Whose Gaviota Is It?
I’m writing in response to the April 17 article “Gaviota Homes Approved.” Over the past year I have been reading Walker Tompkins ‘1960 edition of Santa Barbara’s Royal Rancho. In it, Tompkins describes how there were two Chumash villages at Naples/Dos Pueblos, Mikiw and Kiya’mu, which were “very large villages with vast numbers of people and a great many houses in each, where they have their towns at the very edge of the sea.” Historians date their presence back as a far as 10,000 years.
However, when the Spanish arrived in the 1830s, soldiers rode into the Chumash villages and proceeded to murder and slaughter some of the people there. The remaining few moved to the Figueroa Mountain area. Enter Nicholas Den, on December 26, 1842, who threw some dirt in the air and, by order of local Judge Joaquin Carrillo, was “granted title to Dos Pueblos.” Den took possession, however, under the protest of Padre Duran, who “could not give his assent to the juridical possession of the land,” and under protest of then-Governor Pio Pico.
The rest of the history of the land is in a series of handwritten titles, “purchases,” “approvals for development,” and what appears to be the recent and continued shenanigans of the “Planning Commission,” “owners,” and “developers”. One burning question really stands out for me; unless I’m completely off base, how can anyone “own and develop” land that appears to have been stolen from the people who originally lived there? Whose land is it anyway?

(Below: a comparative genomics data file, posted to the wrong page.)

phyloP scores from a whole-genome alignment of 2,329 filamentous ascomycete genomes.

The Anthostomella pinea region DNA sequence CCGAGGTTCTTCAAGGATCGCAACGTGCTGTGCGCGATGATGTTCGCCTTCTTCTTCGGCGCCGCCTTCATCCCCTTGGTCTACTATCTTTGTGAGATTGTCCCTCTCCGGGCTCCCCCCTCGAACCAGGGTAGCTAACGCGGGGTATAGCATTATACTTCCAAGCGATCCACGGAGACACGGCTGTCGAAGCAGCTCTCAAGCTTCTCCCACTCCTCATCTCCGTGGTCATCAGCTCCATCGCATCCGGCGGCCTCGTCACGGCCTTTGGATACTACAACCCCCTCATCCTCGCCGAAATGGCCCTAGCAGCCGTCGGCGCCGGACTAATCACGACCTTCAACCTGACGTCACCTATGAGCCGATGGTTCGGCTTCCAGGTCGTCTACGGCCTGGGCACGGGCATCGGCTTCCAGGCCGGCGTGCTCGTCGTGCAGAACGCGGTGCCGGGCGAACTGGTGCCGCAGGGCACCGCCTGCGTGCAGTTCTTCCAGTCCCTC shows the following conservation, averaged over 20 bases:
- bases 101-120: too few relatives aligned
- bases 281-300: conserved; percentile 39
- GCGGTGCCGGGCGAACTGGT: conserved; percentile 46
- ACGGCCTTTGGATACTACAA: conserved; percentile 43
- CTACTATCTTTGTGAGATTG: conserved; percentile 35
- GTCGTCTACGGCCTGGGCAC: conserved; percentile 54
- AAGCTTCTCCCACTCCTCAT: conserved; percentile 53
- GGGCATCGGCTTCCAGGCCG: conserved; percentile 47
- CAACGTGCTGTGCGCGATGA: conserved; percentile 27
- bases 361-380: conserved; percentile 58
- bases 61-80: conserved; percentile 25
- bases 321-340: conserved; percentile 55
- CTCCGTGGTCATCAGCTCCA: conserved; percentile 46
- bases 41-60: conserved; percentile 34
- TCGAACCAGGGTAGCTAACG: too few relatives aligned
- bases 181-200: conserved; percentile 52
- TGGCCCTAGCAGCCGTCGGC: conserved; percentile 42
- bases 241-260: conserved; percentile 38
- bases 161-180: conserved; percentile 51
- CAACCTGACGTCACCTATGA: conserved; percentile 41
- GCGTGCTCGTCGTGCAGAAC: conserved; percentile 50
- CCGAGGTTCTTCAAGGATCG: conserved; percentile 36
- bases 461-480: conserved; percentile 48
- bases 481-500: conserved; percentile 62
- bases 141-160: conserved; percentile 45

In conclusion, I’ve recently been meeting with and interviewing Paul Pommier, Chumash Elder, who is related to the Chumash woman Rosa Ortega whom Nicholas Den married. And I’m seeing genealogy charts and copies of documents, some that mysteriously have disappeared from the county records, indicating Paul Pommier as an heir to the land. It will be interesting to legally research these documents for the first time, and see how all of this plays itself out.